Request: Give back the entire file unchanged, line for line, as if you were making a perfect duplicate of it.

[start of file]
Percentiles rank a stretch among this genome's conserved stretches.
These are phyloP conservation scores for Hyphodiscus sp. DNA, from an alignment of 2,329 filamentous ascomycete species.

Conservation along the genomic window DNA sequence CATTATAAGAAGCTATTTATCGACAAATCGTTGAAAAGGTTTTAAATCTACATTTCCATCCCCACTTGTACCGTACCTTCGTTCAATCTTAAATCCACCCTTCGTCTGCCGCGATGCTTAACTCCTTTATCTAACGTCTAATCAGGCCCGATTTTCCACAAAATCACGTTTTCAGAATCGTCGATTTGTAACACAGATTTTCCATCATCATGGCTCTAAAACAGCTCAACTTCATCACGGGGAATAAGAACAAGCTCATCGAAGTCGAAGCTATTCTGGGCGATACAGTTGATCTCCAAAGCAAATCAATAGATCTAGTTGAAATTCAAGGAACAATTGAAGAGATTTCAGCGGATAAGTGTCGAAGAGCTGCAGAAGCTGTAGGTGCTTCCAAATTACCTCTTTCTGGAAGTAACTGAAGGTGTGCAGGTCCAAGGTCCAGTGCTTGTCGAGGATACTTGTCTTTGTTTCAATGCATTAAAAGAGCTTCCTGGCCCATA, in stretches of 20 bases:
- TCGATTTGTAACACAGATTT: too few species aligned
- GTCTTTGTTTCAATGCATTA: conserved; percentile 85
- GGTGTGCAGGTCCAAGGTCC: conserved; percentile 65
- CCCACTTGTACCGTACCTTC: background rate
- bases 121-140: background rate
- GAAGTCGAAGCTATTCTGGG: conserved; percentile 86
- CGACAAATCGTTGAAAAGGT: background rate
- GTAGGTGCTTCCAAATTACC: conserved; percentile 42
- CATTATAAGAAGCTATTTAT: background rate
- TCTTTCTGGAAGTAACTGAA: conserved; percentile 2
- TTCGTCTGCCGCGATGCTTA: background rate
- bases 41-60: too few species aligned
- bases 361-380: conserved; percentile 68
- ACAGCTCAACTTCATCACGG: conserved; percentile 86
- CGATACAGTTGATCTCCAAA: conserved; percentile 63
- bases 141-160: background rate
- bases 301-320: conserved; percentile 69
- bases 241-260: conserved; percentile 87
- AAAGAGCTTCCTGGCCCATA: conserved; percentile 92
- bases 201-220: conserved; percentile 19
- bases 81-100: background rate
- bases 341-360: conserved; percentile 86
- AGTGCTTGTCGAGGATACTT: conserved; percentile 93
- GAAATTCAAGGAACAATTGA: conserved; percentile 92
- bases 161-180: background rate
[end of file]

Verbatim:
Percentiles rank a stretch among this genome's conserved stretches.
These are phyloP conservation scores for Hyphodiscus sp. DNA, from an alignment of 2,329 filamentous ascomycete species.

Conservation along the genomic window DNA sequence CATTATAAGAAGCTATTTATCGACAAATCGTTGAAAAGGTTTTAAATCTACATTTCCATCCCCACTTGTACCGTACCTTCGTTCAATCTTAAATCCACCCTTCGTCTGCCGCGATGCTTAACTCCTTTATCTAACGTCTAATCAGGCCCGATTTTCCACAAAATCACGTTTTCAGAATCGTCGATTTGTAACACAGATTTTCCATCATCATGGCTCTAAAACAGCTCAACTTCATCACGGGGAATAAGAACAAGCTCATCGAAGTCGAAGCTATTCTGGGCGATACAGTTGATCTCCAAAGCAAATCAATAGATCTAGTTGAAATTCAAGGAACAATTGAAGAGATTTCAGCGGATAAGTGTCGAAGAGCTGCAGAAGCTGTAGGTGCTTCCAAATTACCTCTTTCTGGAAGTAACTGAAGGTGTGCAGGTCCAAGGTCCAGTGCTTGTCGAGGATACTTGTCTTTGTTTCAATGCATTAAAAGAGCTTCCTGGCCCATA, in stretches of 20 bases:
- TCGATTTGTAACACAGATTT: too few species aligned
- GTCTTTGTTTCAATGCATTA: conserved; percentile 85
- GGTGTGCAGGTCCAAGGTCC: conserved; percentile 65
- CCCACTTGTACCGTACCTTC: background rate
- bases 121-140: background rate
- GAAGTCGAAGCTATTCTGGG: conserved; percentile 86
- CGACAAATCGTTGAAAAGGT: background rate
- GTAGGTGCTTCCAAATTACC: conserved; percentile 42
- CATTATAAGAAGCTATTTAT: background rate
- TCTTTCTGGAAGTAACTGAA: conserved; percentile 2
- TTCGTCTGCCGCGATGCTTA: background rate
- bases 41-60: too few species aligned
- bases 361-380: conserved; percentile 68
- ACAGCTCAACTTCATCACGG: conserved; percentile 86
- CGATACAGTTGATCTCCAAA: conserved; percentile 63
- bases 141-160: background rate
- bases 301-320: conserved; percentile 69
- bases 241-260: conserved; percentile 87
- AAAGAGCTTCCTGGCCCATA: conserved; percentile 92
- bases 201-220: conserved; percentile 19
- bases 81-100: background rate
- bases 341-360: conserved; percentile 86
- AGTGCTTGTCGAGGATACTT: conserved; percentile 93
- GAAATTCAAGGAACAATTGA: conserved; percentile 92
- bases 161-180: background rate